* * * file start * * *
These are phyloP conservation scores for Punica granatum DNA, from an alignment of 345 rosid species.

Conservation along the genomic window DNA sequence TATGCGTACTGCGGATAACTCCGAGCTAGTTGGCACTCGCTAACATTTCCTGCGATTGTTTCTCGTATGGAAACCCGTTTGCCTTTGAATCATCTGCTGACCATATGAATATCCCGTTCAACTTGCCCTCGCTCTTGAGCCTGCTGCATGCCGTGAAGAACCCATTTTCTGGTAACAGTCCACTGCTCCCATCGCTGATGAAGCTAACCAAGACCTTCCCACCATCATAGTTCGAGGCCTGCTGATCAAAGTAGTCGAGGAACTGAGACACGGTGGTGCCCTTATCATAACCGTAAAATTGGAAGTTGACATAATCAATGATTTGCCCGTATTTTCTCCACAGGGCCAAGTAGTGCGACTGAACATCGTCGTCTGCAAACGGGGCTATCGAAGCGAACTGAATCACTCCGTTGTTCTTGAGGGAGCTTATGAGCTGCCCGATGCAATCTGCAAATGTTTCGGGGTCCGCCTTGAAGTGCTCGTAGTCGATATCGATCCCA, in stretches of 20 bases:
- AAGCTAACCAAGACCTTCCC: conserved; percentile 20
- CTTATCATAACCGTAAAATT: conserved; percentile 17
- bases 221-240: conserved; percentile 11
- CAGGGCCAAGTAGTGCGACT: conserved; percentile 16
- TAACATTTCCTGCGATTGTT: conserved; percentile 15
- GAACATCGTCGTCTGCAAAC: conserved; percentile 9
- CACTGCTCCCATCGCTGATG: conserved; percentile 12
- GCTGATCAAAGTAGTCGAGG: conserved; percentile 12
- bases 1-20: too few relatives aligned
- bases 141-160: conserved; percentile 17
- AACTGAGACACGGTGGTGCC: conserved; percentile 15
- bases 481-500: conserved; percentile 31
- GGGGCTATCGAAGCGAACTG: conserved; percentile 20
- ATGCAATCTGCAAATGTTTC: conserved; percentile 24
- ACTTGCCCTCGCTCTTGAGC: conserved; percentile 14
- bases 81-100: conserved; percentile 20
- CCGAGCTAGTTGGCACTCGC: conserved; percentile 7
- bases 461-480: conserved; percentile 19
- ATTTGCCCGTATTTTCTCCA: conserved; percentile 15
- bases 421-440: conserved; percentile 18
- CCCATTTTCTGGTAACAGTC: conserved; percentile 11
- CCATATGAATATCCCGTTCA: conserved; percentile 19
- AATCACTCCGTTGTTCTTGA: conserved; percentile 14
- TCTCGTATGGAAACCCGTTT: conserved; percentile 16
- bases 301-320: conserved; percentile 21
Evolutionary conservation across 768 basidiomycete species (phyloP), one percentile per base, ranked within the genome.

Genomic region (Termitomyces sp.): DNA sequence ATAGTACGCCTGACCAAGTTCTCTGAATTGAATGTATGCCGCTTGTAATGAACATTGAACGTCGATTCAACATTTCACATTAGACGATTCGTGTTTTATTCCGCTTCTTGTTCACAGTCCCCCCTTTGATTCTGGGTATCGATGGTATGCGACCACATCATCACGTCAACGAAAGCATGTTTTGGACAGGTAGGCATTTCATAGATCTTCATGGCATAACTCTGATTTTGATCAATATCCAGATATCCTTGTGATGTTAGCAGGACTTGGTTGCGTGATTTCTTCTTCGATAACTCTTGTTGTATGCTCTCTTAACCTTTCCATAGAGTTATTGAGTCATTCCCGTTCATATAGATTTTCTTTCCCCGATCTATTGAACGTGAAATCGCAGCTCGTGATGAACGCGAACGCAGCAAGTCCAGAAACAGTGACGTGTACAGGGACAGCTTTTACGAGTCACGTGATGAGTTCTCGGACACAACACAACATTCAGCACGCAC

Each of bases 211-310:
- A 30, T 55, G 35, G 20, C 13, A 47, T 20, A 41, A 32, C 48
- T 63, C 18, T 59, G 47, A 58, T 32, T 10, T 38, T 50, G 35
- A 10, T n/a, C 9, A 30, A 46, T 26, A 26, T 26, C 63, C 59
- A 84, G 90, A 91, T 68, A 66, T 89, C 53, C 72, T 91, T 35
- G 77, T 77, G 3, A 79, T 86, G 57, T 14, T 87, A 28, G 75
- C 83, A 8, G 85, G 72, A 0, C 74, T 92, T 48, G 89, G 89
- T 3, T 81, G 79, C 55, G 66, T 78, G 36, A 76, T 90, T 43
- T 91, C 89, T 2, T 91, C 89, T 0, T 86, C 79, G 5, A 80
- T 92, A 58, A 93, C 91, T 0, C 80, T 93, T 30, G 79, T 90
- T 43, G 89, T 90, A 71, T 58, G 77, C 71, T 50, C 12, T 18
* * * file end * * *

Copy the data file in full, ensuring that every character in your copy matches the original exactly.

These are phyloP conservation scores for Punica granatum DNA, from an alignment of 345 rosid species.

Conservation along the genomic window DNA sequence TATGCGTACTGCGGATAACTCCGAGCTAGTTGGCACTCGCTAACATTTCCTGCGATTGTTTCTCGTATGGAAACCCGTTTGCCTTTGAATCATCTGCTGACCATATGAATATCCCGTTCAACTTGCCCTCGCTCTTGAGCCTGCTGCATGCCGTGAAGAACCCATTTTCTGGTAACAGTCCACTGCTCCCATCGCTGATGAAGCTAACCAAGACCTTCCCACCATCATAGTTCGAGGCCTGCTGATCAAAGTAGTCGAGGAACTGAGACACGGTGGTGCCCTTATCATAACCGTAAAATTGGAAGTTGACATAATCAATGATTTGCCCGTATTTTCTCCACAGGGCCAAGTAGTGCGACTGAACATCGTCGTCTGCAAACGGGGCTATCGAAGCGAACTGAATCACTCCGTTGTTCTTGAGGGAGCTTATGAGCTGCCCGATGCAATCTGCAAATGTTTCGGGGTCCGCCTTGAAGTGCTCGTAGTCGATATCGATCCCA, in stretches of 20 bases:
- AAGCTAACCAAGACCTTCCC: conserved; percentile 20
- CTTATCATAACCGTAAAATT: conserved; percentile 17
- bases 221-240: conserved; percentile 11
- CAGGGCCAAGTAGTGCGACT: conserved; percentile 16
- TAACATTTCCTGCGATTGTT: conserved; percentile 15
- GAACATCGTCGTCTGCAAAC: conserved; percentile 9
- CACTGCTCCCATCGCTGATG: conserved; percentile 12
- GCTGATCAAAGTAGTCGAGG: conserved; percentile 12
- bases 1-20: too few relatives aligned
- bases 141-160: conserved; percentile 17
- AACTGAGACACGGTGGTGCC: conserved; percentile 15
- bases 481-500: conserved; percentile 31
- GGGGCTATCGAAGCGAACTG: conserved; percentile 20
- ATGCAATCTGCAAATGTTTC: conserved; percentile 24
- ACTTGCCCTCGCTCTTGAGC: conserved; percentile 14
- bases 81-100: conserved; percentile 20
- CCGAGCTAGTTGGCACTCGC: conserved; percentile 7
- bases 461-480: conserved; percentile 19
- ATTTGCCCGTATTTTCTCCA: conserved; percentile 15
- bases 421-440: conserved; percentile 18
- CCCATTTTCTGGTAACAGTC: conserved; percentile 11
- CCATATGAATATCCCGTTCA: conserved; percentile 19
- AATCACTCCGTTGTTCTTGA: conserved; percentile 14
- TCTCGTATGGAAACCCGTTT: conserved; percentile 16
- bases 301-320: conserved; percentile 21
Evolutionary conservation across 768 basidiomycete species (phyloP), one percentile per base, ranked within the genome.

Genomic region (Termitomyces sp.): DNA sequence ATAGTACGCCTGACCAAGTTCTCTGAATTGAATGTATGCCGCTTGTAATGAACATTGAACGTCGATTCAACATTTCACATTAGACGATTCGTGTTTTATTCCGCTTCTTGTTCACAGTCCCCCCTTTGATTCTGGGTATCGATGGTATGCGACCACATCATCACGTCAACGAAAGCATGTTTTGGACAGGTAGGCATTTCATAGATCTTCATGGCATAACTCTGATTTTGATCAATATCCAGATATCCTTGTGATGTTAGCAGGACTTGGTTGCGTGATTTCTTCTTCGATAACTCTTGTTGTATGCTCTCTTAACCTTTCCATAGAGTTATTGAGTCATTCCCGTTCATATAGATTTTCTTTCCCCGATCTATTGAACGTGAAATCGCAGCTCGTGATGAACGCGAACGCAGCAAGTCCAGAAACAGTGACGTGTACAGGGACAGCTTTTACGAGTCACGTGATGAGTTCTCGGACACAACACAACATTCAGCACGCAC

Each of bases 211-310:
- A 30, T 55, G 35, G 20, C 13, A 47, T 20, A 41, A 32, C 48
- T 63, C 18, T 59, G 47, A 58, T 32, T 10, T 38, T 50, G 35
- A 10, T n/a, C 9, A 30, A 46, T 26, A 26, T 26, C 63, C 59
- A 84, G 90, A 91, T 68, A 66, T 89, C 53, C 72, T 91, T 35
- G 77, T 77, G 3, A 79, T 86, G 57, T 14, T 87, A 28, G 75
- C 83, A 8, G 85, G 72, A 0, C 74, T 92, T 48, G 89, G 89
- T 3, T 81, G 79, C 55, G 66, T 78, G 36, A 76, T 90, T 43
- T 91, C 89, T 2, T 91, C 89, T 0, T 86, C 79, G 5, A 80
- T 92, A 58, A 93, C 91, T 0, C 80, T 93, T 30, G 79, T 90
- T 43, G 89, T 90, A 71, T 58, G 77, C 71, T 50, C 12, T 18